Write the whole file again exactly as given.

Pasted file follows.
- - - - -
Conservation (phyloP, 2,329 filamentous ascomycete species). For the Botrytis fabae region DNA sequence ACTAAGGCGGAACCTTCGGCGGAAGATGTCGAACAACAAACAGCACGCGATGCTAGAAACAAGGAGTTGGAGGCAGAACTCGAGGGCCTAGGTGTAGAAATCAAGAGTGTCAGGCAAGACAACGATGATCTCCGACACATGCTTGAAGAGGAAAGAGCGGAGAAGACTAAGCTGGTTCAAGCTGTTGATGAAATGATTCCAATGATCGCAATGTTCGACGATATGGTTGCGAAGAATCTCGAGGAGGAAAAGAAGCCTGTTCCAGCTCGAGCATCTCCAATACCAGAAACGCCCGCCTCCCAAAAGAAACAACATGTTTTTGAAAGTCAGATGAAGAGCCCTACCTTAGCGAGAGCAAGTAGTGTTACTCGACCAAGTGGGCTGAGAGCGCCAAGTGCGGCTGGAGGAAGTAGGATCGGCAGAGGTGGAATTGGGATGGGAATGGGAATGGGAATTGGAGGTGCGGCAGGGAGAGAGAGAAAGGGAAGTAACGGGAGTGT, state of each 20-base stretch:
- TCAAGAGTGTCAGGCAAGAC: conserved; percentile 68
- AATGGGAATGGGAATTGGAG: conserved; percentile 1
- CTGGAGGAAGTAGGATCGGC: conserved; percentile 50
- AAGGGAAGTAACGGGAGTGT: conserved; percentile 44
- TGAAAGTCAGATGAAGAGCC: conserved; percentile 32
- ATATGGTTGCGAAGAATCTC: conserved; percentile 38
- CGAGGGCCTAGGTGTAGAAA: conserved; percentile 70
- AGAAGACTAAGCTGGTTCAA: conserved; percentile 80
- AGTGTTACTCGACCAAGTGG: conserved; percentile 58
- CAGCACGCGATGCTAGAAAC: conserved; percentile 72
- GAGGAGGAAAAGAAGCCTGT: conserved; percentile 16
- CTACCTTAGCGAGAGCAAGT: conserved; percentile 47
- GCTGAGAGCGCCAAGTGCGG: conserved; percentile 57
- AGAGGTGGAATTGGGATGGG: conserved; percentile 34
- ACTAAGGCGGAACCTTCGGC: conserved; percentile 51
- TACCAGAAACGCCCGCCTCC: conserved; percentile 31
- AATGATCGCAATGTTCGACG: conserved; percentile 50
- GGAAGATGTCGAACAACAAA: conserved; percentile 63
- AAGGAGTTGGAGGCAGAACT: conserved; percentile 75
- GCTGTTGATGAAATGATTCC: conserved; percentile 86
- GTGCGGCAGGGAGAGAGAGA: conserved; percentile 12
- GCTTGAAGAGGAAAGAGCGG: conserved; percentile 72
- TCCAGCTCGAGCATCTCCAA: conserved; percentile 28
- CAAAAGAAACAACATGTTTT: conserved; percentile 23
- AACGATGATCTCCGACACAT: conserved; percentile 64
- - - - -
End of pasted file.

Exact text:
Conservation (phyloP, 2,329 filamentous ascomycete species). For the Botrytis fabae region DNA sequence ACTAAGGCGGAACCTTCGGCGGAAGATGTCGAACAACAAACAGCACGCGATGCTAGAAACAAGGAGTTGGAGGCAGAACTCGAGGGCCTAGGTGTAGAAATCAAGAGTGTCAGGCAAGACAACGATGATCTCCGACACATGCTTGAAGAGGAAAGAGCGGAGAAGACTAAGCTGGTTCAAGCTGTTGATGAAATGATTCCAATGATCGCAATGTTCGACGATATGGTTGCGAAGAATCTCGAGGAGGAAAAGAAGCCTGTTCCAGCTCGAGCATCTCCAATACCAGAAACGCCCGCCTCCCAAAAGAAACAACATGTTTTTGAAAGTCAGATGAAGAGCCCTACCTTAGCGAGAGCAAGTAGTGTTACTCGACCAAGTGGGCTGAGAGCGCCAAGTGCGGCTGGAGGAAGTAGGATCGGCAGAGGTGGAATTGGGATGGGAATGGGAATGGGAATTGGAGGTGCGGCAGGGAGAGAGAGAAAGGGAAGTAACGGGAGTGT, state of each 20-base stretch:
- TCAAGAGTGTCAGGCAAGAC: conserved; percentile 68
- AATGGGAATGGGAATTGGAG: conserved; percentile 1
- CTGGAGGAAGTAGGATCGGC: conserved; percentile 50
- AAGGGAAGTAACGGGAGTGT: conserved; percentile 44
- TGAAAGTCAGATGAAGAGCC: conserved; percentile 32
- ATATGGTTGCGAAGAATCTC: conserved; percentile 38
- CGAGGGCCTAGGTGTAGAAA: conserved; percentile 70
- AGAAGACTAAGCTGGTTCAA: conserved; percentile 80
- AGTGTTACTCGACCAAGTGG: conserved; percentile 58
- CAGCACGCGATGCTAGAAAC: conserved; percentile 72
- GAGGAGGAAAAGAAGCCTGT: conserved; percentile 16
- CTACCTTAGCGAGAGCAAGT: conserved; percentile 47
- GCTGAGAGCGCCAAGTGCGG: conserved; percentile 57
- AGAGGTGGAATTGGGATGGG: conserved; percentile 34
- ACTAAGGCGGAACCTTCGGC: conserved; percentile 51
- TACCAGAAACGCCCGCCTCC: conserved; percentile 31
- AATGATCGCAATGTTCGACG: conserved; percentile 50
- GGAAGATGTCGAACAACAAA: conserved; percentile 63
- AAGGAGTTGGAGGCAGAACT: conserved; percentile 75
- GCTGTTGATGAAATGATTCC: conserved; percentile 86
- GTGCGGCAGGGAGAGAGAGA: conserved; percentile 12
- GCTTGAAGAGGAAAGAGCGG: conserved; percentile 72
- TCCAGCTCGAGCATCTCCAA: conserved; percentile 28
- CAAAAGAAACAACATGTTTT: conserved; percentile 23
- AACGATGATCTCCGACACAT: conserved; percentile 64